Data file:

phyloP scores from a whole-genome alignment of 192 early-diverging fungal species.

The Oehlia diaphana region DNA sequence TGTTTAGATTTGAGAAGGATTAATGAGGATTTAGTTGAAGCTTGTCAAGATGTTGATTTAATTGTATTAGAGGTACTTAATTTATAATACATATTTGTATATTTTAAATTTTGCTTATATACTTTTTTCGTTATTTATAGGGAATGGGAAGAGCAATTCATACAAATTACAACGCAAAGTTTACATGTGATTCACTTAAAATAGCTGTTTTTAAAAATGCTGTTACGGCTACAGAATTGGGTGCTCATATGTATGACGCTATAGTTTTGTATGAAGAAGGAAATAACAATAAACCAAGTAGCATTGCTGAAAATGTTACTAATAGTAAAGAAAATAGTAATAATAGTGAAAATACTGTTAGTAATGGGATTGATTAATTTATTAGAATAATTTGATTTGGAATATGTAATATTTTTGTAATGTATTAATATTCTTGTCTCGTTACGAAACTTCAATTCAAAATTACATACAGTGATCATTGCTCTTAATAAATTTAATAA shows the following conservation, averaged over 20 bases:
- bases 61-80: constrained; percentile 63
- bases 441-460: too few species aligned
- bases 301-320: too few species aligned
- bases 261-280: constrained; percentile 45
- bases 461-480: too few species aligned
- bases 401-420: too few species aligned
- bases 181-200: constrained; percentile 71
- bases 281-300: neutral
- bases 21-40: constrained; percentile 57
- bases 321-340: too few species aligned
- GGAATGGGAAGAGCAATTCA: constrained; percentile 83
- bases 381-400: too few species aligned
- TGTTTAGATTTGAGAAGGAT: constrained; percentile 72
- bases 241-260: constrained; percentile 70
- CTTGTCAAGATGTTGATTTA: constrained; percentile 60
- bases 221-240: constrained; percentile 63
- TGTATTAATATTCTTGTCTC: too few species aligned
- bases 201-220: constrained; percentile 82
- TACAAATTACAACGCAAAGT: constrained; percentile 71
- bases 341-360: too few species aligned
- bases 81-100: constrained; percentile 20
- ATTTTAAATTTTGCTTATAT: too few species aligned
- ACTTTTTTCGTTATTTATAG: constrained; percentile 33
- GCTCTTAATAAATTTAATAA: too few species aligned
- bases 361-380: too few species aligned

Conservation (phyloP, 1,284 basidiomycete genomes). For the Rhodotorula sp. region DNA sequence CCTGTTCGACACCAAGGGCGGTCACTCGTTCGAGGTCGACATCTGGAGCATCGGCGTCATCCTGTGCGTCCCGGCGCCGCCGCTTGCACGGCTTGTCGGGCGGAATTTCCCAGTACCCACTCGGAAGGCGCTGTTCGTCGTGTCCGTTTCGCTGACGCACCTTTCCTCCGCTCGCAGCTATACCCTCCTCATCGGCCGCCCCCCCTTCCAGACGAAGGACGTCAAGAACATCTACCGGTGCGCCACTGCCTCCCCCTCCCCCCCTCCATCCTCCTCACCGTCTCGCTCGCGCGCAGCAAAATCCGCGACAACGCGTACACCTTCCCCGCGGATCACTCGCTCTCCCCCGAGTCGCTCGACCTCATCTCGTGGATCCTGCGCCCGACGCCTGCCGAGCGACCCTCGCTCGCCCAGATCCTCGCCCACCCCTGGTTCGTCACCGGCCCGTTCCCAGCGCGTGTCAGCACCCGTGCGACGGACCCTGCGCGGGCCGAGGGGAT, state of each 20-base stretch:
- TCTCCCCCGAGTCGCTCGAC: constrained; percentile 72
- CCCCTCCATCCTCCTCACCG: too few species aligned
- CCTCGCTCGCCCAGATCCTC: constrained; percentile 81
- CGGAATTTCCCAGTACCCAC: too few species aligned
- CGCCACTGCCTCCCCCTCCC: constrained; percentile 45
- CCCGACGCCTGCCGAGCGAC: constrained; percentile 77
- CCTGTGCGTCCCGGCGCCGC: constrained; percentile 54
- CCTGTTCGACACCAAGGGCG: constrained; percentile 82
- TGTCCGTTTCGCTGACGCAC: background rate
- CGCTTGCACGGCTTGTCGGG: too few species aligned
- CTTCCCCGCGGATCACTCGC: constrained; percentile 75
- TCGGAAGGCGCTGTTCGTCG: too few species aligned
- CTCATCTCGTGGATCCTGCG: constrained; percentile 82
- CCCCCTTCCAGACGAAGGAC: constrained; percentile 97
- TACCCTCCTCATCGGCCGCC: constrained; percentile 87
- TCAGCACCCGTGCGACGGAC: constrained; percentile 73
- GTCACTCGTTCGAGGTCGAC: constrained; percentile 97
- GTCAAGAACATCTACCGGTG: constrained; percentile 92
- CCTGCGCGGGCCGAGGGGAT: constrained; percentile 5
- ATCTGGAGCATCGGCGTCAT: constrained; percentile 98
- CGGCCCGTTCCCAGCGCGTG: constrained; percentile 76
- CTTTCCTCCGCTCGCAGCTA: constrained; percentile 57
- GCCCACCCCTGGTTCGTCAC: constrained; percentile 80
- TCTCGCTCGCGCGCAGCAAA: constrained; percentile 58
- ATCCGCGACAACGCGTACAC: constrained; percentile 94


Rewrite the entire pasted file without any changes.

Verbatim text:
phyloP scores from a whole-genome alignment of 192 early-diverging fungal species.

The Oehlia diaphana region DNA sequence TGTTTAGATTTGAGAAGGATTAATGAGGATTTAGTTGAAGCTTGTCAAGATGTTGATTTAATTGTATTAGAGGTACTTAATTTATAATACATATTTGTATATTTTAAATTTTGCTTATATACTTTTTTCGTTATTTATAGGGAATGGGAAGAGCAATTCATACAAATTACAACGCAAAGTTTACATGTGATTCACTTAAAATAGCTGTTTTTAAAAATGCTGTTACGGCTACAGAATTGGGTGCTCATATGTATGACGCTATAGTTTTGTATGAAGAAGGAAATAACAATAAACCAAGTAGCATTGCTGAAAATGTTACTAATAGTAAAGAAAATAGTAATAATAGTGAAAATACTGTTAGTAATGGGATTGATTAATTTATTAGAATAATTTGATTTGGAATATGTAATATTTTTGTAATGTATTAATATTCTTGTCTCGTTACGAAACTTCAATTCAAAATTACATACAGTGATCATTGCTCTTAATAAATTTAATAA shows the following conservation, averaged over 20 bases:
- bases 61-80: constrained; percentile 63
- bases 441-460: too few species aligned
- bases 301-320: too few species aligned
- bases 261-280: constrained; percentile 45
- bases 461-480: too few species aligned
- bases 401-420: too few species aligned
- bases 181-200: constrained; percentile 71
- bases 281-300: neutral
- bases 21-40: constrained; percentile 57
- bases 321-340: too few species aligned
- GGAATGGGAAGAGCAATTCA: constrained; percentile 83
- bases 381-400: too few species aligned
- TGTTTAGATTTGAGAAGGAT: constrained; percentile 72
- bases 241-260: constrained; percentile 70
- CTTGTCAAGATGTTGATTTA: constrained; percentile 60
- bases 221-240: constrained; percentile 63
- TGTATTAATATTCTTGTCTC: too few species aligned
- bases 201-220: constrained; percentile 82
- TACAAATTACAACGCAAAGT: constrained; percentile 71
- bases 341-360: too few species aligned
- bases 81-100: constrained; percentile 20
- ATTTTAAATTTTGCTTATAT: too few species aligned
- ACTTTTTTCGTTATTTATAG: constrained; percentile 33
- GCTCTTAATAAATTTAATAA: too few species aligned
- bases 361-380: too few species aligned

Conservation (phyloP, 1,284 basidiomycete genomes). For the Rhodotorula sp. region DNA sequence CCTGTTCGACACCAAGGGCGGTCACTCGTTCGAGGTCGACATCTGGAGCATCGGCGTCATCCTGTGCGTCCCGGCGCCGCCGCTTGCACGGCTTGTCGGGCGGAATTTCCCAGTACCCACTCGGAAGGCGCTGTTCGTCGTGTCCGTTTCGCTGACGCACCTTTCCTCCGCTCGCAGCTATACCCTCCTCATCGGCCGCCCCCCCTTCCAGACGAAGGACGTCAAGAACATCTACCGGTGCGCCACTGCCTCCCCCTCCCCCCCTCCATCCTCCTCACCGTCTCGCTCGCGCGCAGCAAAATCCGCGACAACGCGTACACCTTCCCCGCGGATCACTCGCTCTCCCCCGAGTCGCTCGACCTCATCTCGTGGATCCTGCGCCCGACGCCTGCCGAGCGACCCTCGCTCGCCCAGATCCTCGCCCACCCCTGGTTCGTCACCGGCCCGTTCCCAGCGCGTGTCAGCACCCGTGCGACGGACCCTGCGCGGGCCGAGGGGAT, state of each 20-base stretch:
- TCTCCCCCGAGTCGCTCGAC: constrained; percentile 72
- CCCCTCCATCCTCCTCACCG: too few species aligned
- CCTCGCTCGCCCAGATCCTC: constrained; percentile 81
- CGGAATTTCCCAGTACCCAC: too few species aligned
- CGCCACTGCCTCCCCCTCCC: constrained; percentile 45
- CCCGACGCCTGCCGAGCGAC: constrained; percentile 77
- CCTGTGCGTCCCGGCGCCGC: constrained; percentile 54
- CCTGTTCGACACCAAGGGCG: constrained; percentile 82
- TGTCCGTTTCGCTGACGCAC: background rate
- CGCTTGCACGGCTTGTCGGG: too few species aligned
- CTTCCCCGCGGATCACTCGC: constrained; percentile 75
- TCGGAAGGCGCTGTTCGTCG: too few species aligned
- CTCATCTCGTGGATCCTGCG: constrained; percentile 82
- CCCCCTTCCAGACGAAGGAC: constrained; percentile 97
- TACCCTCCTCATCGGCCGCC: constrained; percentile 87
- TCAGCACCCGTGCGACGGAC: constrained; percentile 73
- GTCACTCGTTCGAGGTCGAC: constrained; percentile 97
- GTCAAGAACATCTACCGGTG: constrained; percentile 92
- CCTGCGCGGGCCGAGGGGAT: constrained; percentile 5
- ATCTGGAGCATCGGCGTCAT: constrained; percentile 98
- CGGCCCGTTCCCAGCGCGTG: constrained; percentile 76
- CTTTCCTCCGCTCGCAGCTA: constrained; percentile 57
- GCCCACCCCTGGTTCGTCAC: constrained; percentile 80
- TCTCGCTCGCGCGCAGCAAA: constrained; percentile 58
- ATCCGCGACAACGCGTACAC: constrained; percentile 94